The author of ‘Ruhyl Bayaan’ writes, “According to some ulama [scholars] the meaning of Allah’s mercy on the Nabi (peace be upon him) is that Allah causes him to reach the Maqam al-Mahmood – the rank of intercession on behalf of his ummat [community], and that salat alan Nabi by the angels means their du’aa [supplications] in favour of the Nabi (peace be upon him) for a higher rank, and Rasulullah’s salaat for the ummat is his plea for their forgiveness. Salaat alan Nabi by the believers means following in his footsteps and expressing love for him. It is also mentioned that the great honour granted to Rasulullah in this verse is so much more than the honour that was granted to Aadam (peace be upon him) because in the case of Aadam, only the angels were commanded to make sajdah [prostrate] to him, where in the case of Rasulullah, Allah himself also recites [sends blessings would be more appropriate for Allah] salat alan Nabi.
Later the Shaykh elaborates:
The ulema [scholars] have at this place mentioned various interpretations of the word ‘salat’, so that the meaning which is most suitable in reference to Allah, the angles and the believers have been chosen…
..[In regards to Allah] In other words He [Allah] honors Rasulullah with loving kindness and affection…
Imam Bukhari (may Allah have mercy on him) quotes a hadith reported by Abul Aaliya (may Allah be pleased with him) “The meaning of salaat alan Nabi by Allah is praise for Rasulullah (peace be upon him) in the presence of the angels, and salat alan Nabi by the angels means their du’aa for him”…
…Shaykh Abdul Qaadir (may Allah have mercy on him) writes, “It is a most rewarding act to beg of Allah to bestow mercy and favours upon the Rasul (peace be upon him) and his family. For every time we do so, ten such mercies descend upon the solicitor. So one may profit as much as one desires”
The following hadiths are mentioned in Chapter One:
Hadith No. 4
Ibn Masood (may Allah be pleased with him) reports that Rasulullah (peace be upon him) said, “Verily Allah has certain angels wandering all over the earth in order to convey to me the salaat of my ummat” (Nasa’ee, Ibn Hibbaan, Ahmad and Haakim)
The same hadith is reported by many other Sahabah and among them is one by Sayyidina Ali (may Allah be pleased with him) who reports that Rasulullah (peace be upon him) said, “There are some of Allah’s angels wandering about the earth whose duty is to convey the salaat of my ummat to me.”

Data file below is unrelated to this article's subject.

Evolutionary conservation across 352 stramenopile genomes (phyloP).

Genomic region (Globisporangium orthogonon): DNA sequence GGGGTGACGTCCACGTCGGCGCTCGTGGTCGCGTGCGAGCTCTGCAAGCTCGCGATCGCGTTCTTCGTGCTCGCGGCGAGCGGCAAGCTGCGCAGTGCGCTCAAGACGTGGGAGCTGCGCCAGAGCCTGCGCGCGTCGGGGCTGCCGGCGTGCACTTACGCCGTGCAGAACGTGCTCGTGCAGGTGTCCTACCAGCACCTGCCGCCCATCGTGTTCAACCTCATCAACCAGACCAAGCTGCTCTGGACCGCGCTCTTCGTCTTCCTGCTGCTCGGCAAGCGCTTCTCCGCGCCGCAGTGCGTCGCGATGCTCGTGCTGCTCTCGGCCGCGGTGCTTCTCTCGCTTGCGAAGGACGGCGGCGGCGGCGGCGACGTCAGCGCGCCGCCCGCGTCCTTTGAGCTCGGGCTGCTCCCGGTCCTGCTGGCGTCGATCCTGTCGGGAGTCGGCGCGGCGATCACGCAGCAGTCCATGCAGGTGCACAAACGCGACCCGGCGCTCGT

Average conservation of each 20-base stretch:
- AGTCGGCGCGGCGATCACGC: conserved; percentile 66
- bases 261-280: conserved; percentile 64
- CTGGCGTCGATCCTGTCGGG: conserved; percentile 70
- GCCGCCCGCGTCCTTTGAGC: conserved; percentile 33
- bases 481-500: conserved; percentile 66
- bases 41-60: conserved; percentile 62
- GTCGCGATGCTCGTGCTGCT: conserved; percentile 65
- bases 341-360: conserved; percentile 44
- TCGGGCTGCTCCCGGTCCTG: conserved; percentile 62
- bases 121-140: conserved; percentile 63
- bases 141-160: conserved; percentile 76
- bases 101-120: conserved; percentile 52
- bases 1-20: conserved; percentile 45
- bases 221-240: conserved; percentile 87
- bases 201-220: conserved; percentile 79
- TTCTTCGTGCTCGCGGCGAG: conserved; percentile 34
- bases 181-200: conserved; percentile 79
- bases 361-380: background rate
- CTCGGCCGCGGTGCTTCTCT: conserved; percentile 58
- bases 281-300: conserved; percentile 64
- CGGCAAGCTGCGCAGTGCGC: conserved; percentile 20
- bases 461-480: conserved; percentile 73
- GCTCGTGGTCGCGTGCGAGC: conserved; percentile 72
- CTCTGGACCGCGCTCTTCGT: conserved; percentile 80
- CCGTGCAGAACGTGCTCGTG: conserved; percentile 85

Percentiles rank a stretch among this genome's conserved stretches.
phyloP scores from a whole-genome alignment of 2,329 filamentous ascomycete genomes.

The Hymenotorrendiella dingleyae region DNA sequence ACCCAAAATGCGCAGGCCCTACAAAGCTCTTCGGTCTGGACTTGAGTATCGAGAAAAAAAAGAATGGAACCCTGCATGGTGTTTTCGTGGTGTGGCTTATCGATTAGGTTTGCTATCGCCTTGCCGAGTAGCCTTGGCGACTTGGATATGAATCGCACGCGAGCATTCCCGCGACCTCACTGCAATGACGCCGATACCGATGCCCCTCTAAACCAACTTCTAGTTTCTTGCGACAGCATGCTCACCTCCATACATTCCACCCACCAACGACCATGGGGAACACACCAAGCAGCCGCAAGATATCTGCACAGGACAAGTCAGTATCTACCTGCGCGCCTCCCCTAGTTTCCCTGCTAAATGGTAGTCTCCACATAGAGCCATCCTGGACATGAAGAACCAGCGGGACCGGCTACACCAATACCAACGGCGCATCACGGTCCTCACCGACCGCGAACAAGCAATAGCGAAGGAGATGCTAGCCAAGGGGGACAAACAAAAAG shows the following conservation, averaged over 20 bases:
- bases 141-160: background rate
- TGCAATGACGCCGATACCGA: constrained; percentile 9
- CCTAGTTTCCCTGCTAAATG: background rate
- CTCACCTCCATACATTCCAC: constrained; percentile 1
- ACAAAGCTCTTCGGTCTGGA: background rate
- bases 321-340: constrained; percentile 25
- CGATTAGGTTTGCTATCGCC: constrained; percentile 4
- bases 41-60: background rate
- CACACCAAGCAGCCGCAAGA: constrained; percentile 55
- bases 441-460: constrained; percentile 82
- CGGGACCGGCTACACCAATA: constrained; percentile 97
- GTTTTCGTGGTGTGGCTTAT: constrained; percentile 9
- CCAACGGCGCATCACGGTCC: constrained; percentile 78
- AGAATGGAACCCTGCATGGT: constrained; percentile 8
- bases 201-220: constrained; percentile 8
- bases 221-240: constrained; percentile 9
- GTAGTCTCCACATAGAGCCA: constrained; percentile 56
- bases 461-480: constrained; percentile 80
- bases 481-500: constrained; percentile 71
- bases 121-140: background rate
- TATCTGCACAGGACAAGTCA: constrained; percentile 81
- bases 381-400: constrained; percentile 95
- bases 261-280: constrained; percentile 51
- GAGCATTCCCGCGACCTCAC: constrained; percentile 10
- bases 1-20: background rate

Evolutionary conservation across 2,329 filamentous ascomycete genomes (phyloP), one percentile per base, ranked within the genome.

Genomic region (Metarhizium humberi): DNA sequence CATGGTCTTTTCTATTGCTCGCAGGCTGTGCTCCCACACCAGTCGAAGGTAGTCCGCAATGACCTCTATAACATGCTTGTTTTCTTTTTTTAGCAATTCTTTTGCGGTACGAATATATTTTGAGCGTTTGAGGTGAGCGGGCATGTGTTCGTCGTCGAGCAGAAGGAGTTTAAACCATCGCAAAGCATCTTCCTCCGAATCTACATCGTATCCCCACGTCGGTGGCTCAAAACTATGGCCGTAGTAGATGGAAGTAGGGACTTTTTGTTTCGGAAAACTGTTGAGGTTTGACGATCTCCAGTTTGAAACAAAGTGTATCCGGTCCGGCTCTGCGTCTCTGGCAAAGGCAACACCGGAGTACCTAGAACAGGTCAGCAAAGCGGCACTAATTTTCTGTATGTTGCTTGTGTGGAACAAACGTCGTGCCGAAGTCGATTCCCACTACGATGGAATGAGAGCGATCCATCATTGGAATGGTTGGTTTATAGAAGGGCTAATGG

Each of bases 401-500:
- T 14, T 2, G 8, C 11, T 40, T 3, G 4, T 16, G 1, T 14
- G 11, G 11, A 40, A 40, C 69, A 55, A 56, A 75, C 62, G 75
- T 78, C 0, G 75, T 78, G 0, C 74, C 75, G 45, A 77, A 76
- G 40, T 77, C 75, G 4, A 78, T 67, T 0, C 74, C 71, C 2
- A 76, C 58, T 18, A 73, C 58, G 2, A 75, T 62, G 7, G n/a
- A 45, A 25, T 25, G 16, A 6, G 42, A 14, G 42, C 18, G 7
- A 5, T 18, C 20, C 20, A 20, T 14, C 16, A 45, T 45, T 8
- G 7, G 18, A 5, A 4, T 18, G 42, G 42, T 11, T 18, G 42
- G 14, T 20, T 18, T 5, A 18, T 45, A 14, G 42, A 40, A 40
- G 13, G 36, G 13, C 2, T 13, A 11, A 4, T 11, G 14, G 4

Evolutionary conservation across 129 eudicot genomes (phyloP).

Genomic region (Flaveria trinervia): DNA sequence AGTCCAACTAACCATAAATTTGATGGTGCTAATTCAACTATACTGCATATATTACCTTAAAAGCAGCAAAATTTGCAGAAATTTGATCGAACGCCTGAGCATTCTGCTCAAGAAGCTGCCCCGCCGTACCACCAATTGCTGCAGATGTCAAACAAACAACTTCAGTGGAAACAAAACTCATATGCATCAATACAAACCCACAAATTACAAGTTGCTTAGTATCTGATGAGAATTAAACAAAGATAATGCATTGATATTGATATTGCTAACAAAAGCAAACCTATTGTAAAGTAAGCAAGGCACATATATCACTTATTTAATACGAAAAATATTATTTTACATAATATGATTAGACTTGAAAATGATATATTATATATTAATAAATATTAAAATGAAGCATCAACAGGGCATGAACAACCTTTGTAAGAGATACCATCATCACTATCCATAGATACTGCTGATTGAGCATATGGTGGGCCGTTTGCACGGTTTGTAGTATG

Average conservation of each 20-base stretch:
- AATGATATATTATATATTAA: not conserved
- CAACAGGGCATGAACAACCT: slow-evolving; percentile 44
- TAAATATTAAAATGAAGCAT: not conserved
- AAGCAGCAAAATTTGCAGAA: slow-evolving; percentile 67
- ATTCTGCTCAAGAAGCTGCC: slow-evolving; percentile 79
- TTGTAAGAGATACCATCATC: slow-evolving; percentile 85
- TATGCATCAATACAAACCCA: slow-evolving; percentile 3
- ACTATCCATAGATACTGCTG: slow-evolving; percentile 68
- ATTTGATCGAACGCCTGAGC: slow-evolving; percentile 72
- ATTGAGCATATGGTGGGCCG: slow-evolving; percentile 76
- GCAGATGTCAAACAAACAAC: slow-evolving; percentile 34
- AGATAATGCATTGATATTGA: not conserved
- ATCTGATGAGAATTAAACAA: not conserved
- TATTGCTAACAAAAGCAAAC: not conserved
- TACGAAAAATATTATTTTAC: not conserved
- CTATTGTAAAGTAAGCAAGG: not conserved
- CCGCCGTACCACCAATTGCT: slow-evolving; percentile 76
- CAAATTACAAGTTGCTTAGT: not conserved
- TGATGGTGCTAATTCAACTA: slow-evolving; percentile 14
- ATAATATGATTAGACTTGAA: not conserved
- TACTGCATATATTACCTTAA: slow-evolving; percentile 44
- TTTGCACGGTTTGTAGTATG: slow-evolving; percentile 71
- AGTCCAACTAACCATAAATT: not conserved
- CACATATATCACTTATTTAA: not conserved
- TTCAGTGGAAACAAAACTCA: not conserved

Imaam Hasan (may Allah be pleased with him) reports this hadith wherein Rasulullah (peace be upon him) has said, “Recite salaat on me wherever you may be for verily your salaat reaches me.”
Hadith No. 8
Abdu Darda (may Allah be pleased with him) reports that Rasulullah (peace be upon him) said, “Whosoever recites salaat on me ten times in the morning and ten times in the evening shall receive my intercession on the day of Qiyaamah.” (Tabrani)
Allamah Sakhaawi (may Allah have mercy on him) mentions not only this hadith but many others too, wherein Rasulullah (peace be upon him) said that those who recite salaat will have the good fortune of his intercession.
Shaykh ul-Hadith also has a nice discussion on witnessing the Prophet (peace be upon him) in a dream:
For anyone to see Rasulullah (peace be upon him) in a dream is indeed very fortunate. The experience itself is of endless worth. However there are two points to bear in mind with regard to any vision of Rasulullah (peace be upon him). The first of these is the point mentioned by Maulana Thaanwi (may Allah have mercy on him) in his famous book ‘Nashrutteeb’. The respected Maulana writes, “Let it be known that whoever does not see Rasulullah (peace be upon him) while he is awake but instead sees him in his sleep has indeed been granted with a very great blessing and favour. This fortune position cannot be attained by deeds. It is only granted (By Allah).”
Multitudes have even spent entire lives to attain this gift but to no avail in most cases. It is however possible that this gift may be granted by Allah as reward for numerous recitation of salaat alan Nabi and of perfectly following the sunnah, and also having overwhelming love for him. But there is no fixed law or guarantee that for such righteousness and such obedience such a vision will surely be granted. No Righteous person [should] need to feel disappointed or frustrated beyond bounds when they do not see Rasulullah (peace be upon him) as they desire. For many it is in fact a mercy from Allah that they do not see him. For them that is best in Allah’s sight. The aim of the lover is to attain the pleasure and satisfaction of the beloved whether he meets him or not.